What, then, could a new 2011 Congress do to fix the economic mess created by decades of political manipulation, excessive taxation and debt creation, and more recently by the imposition of national socialist edicts on free enterprise? Tax law, regulatory law, and the burdens of national socialism constitute the three most important arenas of constitutional encroachment to fix and fix quickly. Lets consider specifically, for the moment the general constitutional aspects of tax law, clearly the most important issue to consider at this point of Congressional and Presidential mismanagement of the economy.
Article I, Section 2, Clause 1, gives Congress the “Power To lay and collect Taxes, Duties, Imposts, and Excises…” The 16th Amendment clarified this power by opening all incomes to taxation, “from whatever source derived.” The requirement of Amendments 5 and 14 for “equal protection of the law” provides a critical limitation on what types of taxes can be levied. Even the 16th Amendment’s clarification that all “incomes” could be taxed by Congress, cannot be construed to alter equal protection requirements.
Equal protection limits on Congress’ power to tax mean that the only constitutional “income” tax would be a flat percentage levied on personal and business income. Logic and precedent define “income” as the difference between revenue or salary and the cost of obtaining that revenue or salary. Taken in their full constitutional context all taxes that violate equal protection by discrimination against individuals to benefit another individual or group are unconstitutional. Currently, such unconstitutional federal and state taxes include progressive income taxes, estate taxes, double taxation of dividends and foreign earnings, and capital gains taxes not indexed to inflation.
Additionally, Congress’ power to tax does not mean it must apply a tax on all categories of income. Some income can be exempt from taxation so long as all earning Americans have the possibility of benefiting. In particular, the “common welfare” would be served by a robust economy if income saved or invested were exempt from taxation in order to increase capital available for business growth and employment. Some such savings and investments could be directed toward providing self-insured health care, retirement, and children’s education during the long, multi-decade, but mandatory transition from government managed health, retirement, and educational loan systems, respectively.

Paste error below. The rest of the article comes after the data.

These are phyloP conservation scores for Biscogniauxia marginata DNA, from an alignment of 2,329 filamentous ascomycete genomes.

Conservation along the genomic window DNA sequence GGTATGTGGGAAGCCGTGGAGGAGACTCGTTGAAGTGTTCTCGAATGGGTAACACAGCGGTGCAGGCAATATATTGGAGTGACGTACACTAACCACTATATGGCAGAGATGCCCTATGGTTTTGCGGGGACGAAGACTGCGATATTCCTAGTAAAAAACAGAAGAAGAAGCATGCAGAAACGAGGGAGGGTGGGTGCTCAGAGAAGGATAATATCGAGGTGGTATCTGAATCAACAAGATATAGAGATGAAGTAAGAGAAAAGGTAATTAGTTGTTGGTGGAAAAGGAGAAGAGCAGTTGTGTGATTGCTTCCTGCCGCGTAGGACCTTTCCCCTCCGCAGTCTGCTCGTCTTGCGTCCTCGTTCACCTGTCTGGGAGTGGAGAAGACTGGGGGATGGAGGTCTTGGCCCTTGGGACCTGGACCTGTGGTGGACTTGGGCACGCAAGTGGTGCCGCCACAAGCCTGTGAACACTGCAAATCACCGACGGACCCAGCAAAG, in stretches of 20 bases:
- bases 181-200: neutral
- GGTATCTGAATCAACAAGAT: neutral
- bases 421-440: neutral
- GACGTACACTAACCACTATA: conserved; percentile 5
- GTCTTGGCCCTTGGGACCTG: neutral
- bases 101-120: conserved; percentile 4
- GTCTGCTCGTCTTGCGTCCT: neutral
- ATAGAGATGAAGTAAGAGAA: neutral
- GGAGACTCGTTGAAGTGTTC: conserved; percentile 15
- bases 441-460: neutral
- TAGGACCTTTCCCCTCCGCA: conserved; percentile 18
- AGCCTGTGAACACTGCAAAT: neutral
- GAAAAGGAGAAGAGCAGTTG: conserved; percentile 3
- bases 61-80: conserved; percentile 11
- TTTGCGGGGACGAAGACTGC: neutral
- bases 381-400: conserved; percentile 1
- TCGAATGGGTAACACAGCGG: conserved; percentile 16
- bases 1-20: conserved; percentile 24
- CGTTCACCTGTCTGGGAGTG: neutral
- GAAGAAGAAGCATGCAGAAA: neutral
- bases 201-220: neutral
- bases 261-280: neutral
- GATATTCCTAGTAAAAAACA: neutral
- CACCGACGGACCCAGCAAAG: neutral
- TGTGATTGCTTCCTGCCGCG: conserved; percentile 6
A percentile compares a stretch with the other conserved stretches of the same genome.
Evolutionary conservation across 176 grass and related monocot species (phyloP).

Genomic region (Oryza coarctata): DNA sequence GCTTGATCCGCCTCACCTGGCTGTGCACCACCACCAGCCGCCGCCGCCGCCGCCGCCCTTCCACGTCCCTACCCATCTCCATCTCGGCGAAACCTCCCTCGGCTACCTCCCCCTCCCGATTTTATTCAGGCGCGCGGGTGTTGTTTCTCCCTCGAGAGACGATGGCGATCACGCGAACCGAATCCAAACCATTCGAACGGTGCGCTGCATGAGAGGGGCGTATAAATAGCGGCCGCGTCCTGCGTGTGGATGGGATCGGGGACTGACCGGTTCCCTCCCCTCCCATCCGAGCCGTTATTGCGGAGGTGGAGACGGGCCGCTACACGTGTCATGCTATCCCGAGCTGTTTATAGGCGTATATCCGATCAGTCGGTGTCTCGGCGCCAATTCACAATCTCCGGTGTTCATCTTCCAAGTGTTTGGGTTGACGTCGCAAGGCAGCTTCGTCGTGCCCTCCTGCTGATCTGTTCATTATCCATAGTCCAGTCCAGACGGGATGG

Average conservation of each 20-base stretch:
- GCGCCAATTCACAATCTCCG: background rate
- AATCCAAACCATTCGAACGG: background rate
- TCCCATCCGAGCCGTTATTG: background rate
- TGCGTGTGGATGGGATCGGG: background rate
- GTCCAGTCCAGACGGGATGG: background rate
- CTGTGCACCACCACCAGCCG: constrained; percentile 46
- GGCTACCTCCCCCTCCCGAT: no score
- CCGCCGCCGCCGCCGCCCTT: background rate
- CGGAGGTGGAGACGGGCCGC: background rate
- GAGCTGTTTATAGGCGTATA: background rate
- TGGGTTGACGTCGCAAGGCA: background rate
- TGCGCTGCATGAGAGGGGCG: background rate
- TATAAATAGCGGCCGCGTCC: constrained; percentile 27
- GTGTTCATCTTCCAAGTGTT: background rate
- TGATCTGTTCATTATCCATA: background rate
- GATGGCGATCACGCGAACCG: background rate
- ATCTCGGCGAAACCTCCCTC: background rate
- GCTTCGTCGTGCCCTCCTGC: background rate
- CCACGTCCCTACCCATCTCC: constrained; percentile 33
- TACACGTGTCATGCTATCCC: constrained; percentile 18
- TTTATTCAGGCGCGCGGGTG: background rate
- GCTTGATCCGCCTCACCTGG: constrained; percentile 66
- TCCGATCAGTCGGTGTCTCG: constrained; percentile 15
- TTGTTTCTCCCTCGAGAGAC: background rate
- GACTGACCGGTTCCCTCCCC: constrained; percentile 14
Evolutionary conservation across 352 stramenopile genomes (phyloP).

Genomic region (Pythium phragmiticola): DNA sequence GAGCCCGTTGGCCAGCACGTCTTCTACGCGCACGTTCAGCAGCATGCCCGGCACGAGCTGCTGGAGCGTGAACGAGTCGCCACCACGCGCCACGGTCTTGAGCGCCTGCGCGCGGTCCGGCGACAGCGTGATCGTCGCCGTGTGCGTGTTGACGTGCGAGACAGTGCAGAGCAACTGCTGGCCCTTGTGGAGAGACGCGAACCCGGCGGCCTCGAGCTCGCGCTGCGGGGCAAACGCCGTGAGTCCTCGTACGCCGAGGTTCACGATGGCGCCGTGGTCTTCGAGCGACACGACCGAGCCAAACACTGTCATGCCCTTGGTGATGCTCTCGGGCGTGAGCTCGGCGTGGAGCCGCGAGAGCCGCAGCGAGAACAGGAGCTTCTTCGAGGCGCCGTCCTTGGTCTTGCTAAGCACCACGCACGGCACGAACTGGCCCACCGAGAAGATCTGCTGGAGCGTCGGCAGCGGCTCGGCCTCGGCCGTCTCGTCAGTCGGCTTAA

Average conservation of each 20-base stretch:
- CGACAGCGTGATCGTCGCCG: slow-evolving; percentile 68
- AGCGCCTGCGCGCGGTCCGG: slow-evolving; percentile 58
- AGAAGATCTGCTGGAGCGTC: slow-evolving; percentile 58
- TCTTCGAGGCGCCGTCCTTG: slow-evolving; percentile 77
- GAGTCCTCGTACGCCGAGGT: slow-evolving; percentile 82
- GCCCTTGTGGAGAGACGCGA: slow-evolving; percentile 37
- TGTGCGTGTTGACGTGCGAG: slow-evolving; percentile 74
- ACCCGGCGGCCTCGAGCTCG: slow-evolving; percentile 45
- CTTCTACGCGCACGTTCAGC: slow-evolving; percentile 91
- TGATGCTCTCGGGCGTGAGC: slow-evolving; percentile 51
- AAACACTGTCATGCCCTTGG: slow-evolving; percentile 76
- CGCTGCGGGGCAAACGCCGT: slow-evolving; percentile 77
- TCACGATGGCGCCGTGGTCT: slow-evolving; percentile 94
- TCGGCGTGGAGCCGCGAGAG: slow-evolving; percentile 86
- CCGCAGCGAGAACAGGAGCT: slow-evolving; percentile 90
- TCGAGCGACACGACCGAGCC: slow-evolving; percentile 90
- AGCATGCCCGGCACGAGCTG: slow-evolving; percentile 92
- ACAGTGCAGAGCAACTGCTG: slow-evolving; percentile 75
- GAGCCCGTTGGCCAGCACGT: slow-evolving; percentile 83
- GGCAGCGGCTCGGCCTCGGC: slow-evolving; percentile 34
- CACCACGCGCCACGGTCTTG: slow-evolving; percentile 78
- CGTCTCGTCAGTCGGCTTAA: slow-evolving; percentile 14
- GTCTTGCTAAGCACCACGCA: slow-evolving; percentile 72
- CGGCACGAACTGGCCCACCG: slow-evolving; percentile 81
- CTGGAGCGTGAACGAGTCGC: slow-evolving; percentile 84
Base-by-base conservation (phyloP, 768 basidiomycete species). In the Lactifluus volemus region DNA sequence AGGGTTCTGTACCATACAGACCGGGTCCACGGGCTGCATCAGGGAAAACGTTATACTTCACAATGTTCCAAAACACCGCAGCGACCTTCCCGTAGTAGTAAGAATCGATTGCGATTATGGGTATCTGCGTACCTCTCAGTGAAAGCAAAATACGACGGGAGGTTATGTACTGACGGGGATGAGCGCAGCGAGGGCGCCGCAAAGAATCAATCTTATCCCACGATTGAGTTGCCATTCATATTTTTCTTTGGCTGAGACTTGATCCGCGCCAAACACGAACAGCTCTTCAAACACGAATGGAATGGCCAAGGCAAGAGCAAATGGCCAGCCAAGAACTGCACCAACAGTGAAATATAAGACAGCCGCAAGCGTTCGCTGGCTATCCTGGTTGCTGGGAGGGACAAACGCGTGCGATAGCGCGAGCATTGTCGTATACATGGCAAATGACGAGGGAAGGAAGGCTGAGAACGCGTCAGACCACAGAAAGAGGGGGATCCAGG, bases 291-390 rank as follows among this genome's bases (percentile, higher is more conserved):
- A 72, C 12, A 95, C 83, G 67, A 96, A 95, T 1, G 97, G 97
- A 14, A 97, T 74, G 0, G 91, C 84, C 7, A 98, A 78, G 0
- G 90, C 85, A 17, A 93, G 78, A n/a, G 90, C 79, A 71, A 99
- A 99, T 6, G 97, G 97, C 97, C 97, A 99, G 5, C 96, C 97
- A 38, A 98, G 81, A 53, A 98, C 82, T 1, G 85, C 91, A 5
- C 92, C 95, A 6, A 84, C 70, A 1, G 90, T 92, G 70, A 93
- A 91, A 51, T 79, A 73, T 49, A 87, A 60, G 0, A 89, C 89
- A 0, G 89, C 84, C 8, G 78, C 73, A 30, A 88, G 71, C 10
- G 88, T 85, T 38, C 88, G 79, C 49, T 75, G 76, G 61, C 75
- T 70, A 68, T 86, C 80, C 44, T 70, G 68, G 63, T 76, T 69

Most tax deductions and tax rebates, if unavailable to all taxpayers, fall into the same unconstitutional barrel, as do discriminatory income taxes. Some deductions would be permitted in the exercise of specific powers granted to Congress in Article I, Section 8. Specifically, Congress can consider discriminatory tax deductions to (1) “…promote the Progress of Science and the useful Arts…” [Clause 8], (2) “…raise and support Armies…” [Clause 12], and (3) “…provide and maintain a Navy…” [Clause 13]. For example, deductions would be constitutional if they advance America’s technological prowess or maintain the industrial base to support national security requirements.
Finally, Congress has the constitutional power to collect taxes by any means that satisfy equal protection of the law. The only clearly constitutional means for collection would appear to be that all earners pay their taxes on the same date certain each year. This brings into constitutional question Congress’ requirement both for withholding taxes from wage earners and for requiring estimated tax payments from businesses and the self-employed. Certainly public policy and Congressional fiscal discipline would be served if everyone had to plan to pay their taxes once a year rather than having them taken by stealth or before the full benefit of wages and earnings can be realized.
Concerned Americans have their economic work cut out for them if they retake control of the Congress through the elections of 2010. The task to recover lost economic liberty will be extraordinarily difficult, but not impossible. Then, what choice do liberty and America have but to “make it so”?
Harrison H. Schmitt is a former United States Senator from New Mexico as well as a geologist and former Apollo Astronaut. He currently is an aerospace and private enterprise consultant and a member of the new Committee of Correspondence.